Wednesday, 3 September 2014

The Skyscraper Throne #3: Our Lady of the Streets by Tom Pollock

I cover the concluding act in the young adult urban fantasy trilogy The Skyscraper Throne, entitled Our Lady of the Streets, published by Jo Fletcher Books. For details about why I've started covering book reviews on this blog, hit the break for more information.

IMPORTANT: This is a review copy from Jo Fletcher Books and would normally go live on The Founding Fields. However, seeing as the backend of TFF  is currently down, all book reviews will be posted on The Fictional Hangout for the foreseeable future. When the problem with TFF is eventually fixed, they will be reposted on The Founding Fields. Apologies for any inconveniences.

Four months ago, Mater Viae, the Goddess of London, returned from London-Under- Glass to reclaim her throne. And ever since then, London has been dying.

Streets are wracked by convulsions as muscles of wire and pipe go into spasm, bunching the city into a crippled new geography; pavements flare to thousand-degree fevers, incinerating anyone and anything touching them. Towers crash to the ground, their foundations decayed.

As the streets sicken, so does Beth, drawn ever deeper into the heart of the city, while Pen fights desperately for a way to save her. But when they discover that Mater Viae’s plans for dominion stretch far beyond London’s borders, they must make a choice: Beth has it within her to unleash the city’s oldest and greatest powers – powers that could challenge the vengeful goddess, or destroy the city itself.

I’ve been writing a lot of positive reviews for books lately, be they Koko Takes a Holiday by Kieran Shea or The Girl with All the Gifts by MR Carey, and it looks like Our Lady of the Streets is going to be another addition to that line of awesome books that I’ve been reading. It’s the final act in what has been a fantastic young adult trilogy, with The Skyscraper Throne really being a must read for anyone who loves reading the fiction that this genre has given us in the past. It certainly stands up with my favourite YA books, and provides a wonderful closing act that fans will certainly enjoy.

Whilst the last book was focused mainly on Pen, Our Lady of the Streets puts Beth Bradley back in the spotlight and it shows just how much she’s developed as a character over the course of the book. She needs to take lead and stop a London under siege, as Master Viae has returned to the Capital. In order to emerge victorious she has to discover more about her transformation and whether she’s gained any new powers from it or not. In weaker hands, this would simply make Beth boring by putting her in what could easily have fallen into the trap of being yet another ‘Chosen One’ type story, but Pollock is confident enough to keep things original and in the right place, given Beth both strengths and weaknesses as a character, and keeps the book feeling fresh. At her core though, she’s still the Beth Bradley that readers are familiar with, and there are as ever some good lines that she delivers over the course of the book.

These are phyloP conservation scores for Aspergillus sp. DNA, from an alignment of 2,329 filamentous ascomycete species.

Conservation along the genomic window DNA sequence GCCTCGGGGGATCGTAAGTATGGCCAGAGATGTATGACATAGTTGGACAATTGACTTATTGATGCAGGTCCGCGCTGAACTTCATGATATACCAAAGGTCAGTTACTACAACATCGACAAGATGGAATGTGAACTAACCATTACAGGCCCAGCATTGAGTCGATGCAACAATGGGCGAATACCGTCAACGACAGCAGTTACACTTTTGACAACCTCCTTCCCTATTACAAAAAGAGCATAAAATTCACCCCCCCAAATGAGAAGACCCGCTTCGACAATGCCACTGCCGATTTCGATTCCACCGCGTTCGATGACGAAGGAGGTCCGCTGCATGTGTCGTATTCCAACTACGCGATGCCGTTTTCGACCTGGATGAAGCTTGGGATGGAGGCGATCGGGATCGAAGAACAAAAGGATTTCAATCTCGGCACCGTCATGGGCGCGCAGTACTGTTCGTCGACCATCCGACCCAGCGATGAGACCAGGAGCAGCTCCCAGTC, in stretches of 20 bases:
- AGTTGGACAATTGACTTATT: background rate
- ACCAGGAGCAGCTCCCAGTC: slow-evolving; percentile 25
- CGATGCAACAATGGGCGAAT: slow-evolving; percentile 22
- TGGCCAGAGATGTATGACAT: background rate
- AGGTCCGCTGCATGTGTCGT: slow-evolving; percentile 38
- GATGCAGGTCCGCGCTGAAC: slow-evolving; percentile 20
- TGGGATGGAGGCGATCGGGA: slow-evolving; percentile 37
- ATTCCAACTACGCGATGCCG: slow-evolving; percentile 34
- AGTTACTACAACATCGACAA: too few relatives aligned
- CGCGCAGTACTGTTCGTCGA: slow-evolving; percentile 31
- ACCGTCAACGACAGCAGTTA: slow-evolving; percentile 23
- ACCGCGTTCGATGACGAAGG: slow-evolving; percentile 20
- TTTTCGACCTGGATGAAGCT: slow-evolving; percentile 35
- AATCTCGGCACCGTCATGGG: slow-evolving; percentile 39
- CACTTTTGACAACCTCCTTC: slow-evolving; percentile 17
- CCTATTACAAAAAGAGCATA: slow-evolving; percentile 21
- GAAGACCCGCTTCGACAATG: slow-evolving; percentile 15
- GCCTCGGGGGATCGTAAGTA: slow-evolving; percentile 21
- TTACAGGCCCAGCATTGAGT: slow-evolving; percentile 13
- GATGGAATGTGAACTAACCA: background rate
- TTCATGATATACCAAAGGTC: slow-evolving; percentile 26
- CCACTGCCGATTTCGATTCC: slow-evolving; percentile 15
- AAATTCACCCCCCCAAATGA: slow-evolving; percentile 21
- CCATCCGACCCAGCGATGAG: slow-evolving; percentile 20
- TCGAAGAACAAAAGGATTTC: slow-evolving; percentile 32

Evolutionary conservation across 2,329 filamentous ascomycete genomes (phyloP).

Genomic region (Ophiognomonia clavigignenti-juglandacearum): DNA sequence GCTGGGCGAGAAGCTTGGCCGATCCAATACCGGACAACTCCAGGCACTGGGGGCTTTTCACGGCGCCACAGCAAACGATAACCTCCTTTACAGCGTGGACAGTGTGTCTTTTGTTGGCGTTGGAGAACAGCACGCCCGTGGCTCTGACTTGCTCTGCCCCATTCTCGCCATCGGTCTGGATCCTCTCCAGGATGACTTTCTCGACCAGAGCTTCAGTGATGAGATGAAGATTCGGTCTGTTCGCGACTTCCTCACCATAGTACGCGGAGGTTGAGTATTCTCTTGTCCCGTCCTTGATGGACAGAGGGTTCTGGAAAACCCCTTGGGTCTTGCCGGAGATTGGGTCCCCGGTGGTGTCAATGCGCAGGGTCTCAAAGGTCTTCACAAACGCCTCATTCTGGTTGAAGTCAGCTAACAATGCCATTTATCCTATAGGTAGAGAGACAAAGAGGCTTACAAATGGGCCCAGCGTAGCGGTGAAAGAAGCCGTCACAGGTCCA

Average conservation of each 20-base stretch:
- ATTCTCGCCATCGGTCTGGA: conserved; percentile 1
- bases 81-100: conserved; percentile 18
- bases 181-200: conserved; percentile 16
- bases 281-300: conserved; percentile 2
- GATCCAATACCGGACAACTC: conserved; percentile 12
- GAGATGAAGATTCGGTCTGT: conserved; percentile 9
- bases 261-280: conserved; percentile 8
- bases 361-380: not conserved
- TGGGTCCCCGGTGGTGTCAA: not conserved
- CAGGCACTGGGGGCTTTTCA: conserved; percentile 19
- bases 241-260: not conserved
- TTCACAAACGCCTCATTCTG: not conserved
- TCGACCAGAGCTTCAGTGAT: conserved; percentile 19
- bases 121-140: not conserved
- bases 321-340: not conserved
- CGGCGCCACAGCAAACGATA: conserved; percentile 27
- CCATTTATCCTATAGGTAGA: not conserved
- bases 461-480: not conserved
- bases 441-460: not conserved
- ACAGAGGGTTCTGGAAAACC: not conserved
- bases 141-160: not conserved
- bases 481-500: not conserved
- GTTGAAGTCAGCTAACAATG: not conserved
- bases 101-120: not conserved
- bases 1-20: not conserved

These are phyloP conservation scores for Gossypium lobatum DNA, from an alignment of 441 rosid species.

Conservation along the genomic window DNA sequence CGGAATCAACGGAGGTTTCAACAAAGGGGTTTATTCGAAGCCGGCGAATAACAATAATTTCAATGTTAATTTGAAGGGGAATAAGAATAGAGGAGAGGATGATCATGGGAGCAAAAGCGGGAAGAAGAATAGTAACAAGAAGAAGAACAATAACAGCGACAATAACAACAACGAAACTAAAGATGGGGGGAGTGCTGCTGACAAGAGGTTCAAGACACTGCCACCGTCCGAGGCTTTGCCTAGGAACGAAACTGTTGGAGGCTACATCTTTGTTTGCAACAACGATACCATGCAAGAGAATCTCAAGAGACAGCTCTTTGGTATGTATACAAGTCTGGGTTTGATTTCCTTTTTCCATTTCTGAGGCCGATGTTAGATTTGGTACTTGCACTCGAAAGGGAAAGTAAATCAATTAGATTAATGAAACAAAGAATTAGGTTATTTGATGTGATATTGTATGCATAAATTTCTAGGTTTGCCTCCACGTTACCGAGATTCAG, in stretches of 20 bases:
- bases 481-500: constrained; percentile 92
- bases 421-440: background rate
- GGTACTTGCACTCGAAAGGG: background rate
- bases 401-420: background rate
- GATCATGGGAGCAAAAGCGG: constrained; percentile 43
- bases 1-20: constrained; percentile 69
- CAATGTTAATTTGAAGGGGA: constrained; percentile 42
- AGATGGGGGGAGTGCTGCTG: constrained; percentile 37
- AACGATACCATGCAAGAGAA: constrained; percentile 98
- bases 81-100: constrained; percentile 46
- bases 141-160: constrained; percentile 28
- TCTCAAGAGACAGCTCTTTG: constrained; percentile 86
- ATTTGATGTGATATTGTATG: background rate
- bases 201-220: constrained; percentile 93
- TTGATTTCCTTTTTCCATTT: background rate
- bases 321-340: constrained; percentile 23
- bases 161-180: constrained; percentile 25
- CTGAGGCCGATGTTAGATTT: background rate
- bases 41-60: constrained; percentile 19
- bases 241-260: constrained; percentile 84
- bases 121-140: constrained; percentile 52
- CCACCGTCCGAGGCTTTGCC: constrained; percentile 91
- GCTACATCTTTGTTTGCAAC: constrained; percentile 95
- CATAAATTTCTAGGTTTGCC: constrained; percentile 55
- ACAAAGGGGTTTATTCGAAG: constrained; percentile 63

However, that doesn’t mean to say the book is all about Beth. We get to learn more about Pen as well, who has also gone from strength to strength as a character. Both Beth and Pen are fantastic leads, and her role in this book is fleshed out enough to prevent Beth from overshadowing her character. Pollock handles both girls well, and draw their storylines to satisfying conclusions.

Our Lady of the Streets expands on the worlds that both Pen and Beth have discovered. Pen’s London-Under-Glass and Beth’s world that she discovered are merged so well that you won’t even notice the difference, as Pollock manages to continue to flesh out what has been one of the most unique takes on Urban Fantasy set in London that I’ve seen. The only title that I’ve read that comes close to this sort of originality in this type of setting is Neil Gaiman’s Neverwhere, and as that is my favourite novel, that’s certainly saying something.

The pacing is pulled off pretty well. There aren’t any moments that feel out of place and the narrative switch between Beth and Pen is handled well. Both are given plenty of page time so their stories can come to a conclusion and as a result, this trilogy is fantastic to read indeed. The quality remains so consistent that it’s hard to pick a standout book in the entire trilogy, with each title going from strength to strength.

With Our Lady of the Streets, Tom Pollock concludes what has been a superb trilogy. All three novels have shined and this one deals with the final act very well. Fans should really enjoy this book and I’ll be eagerly looking forward to seeing what Pollock can come up with next, if this is anything to go by then he’s certainly earned the status of a must read author in my book, and he should be one in your eyes too.

VERDICT: 9.5/10

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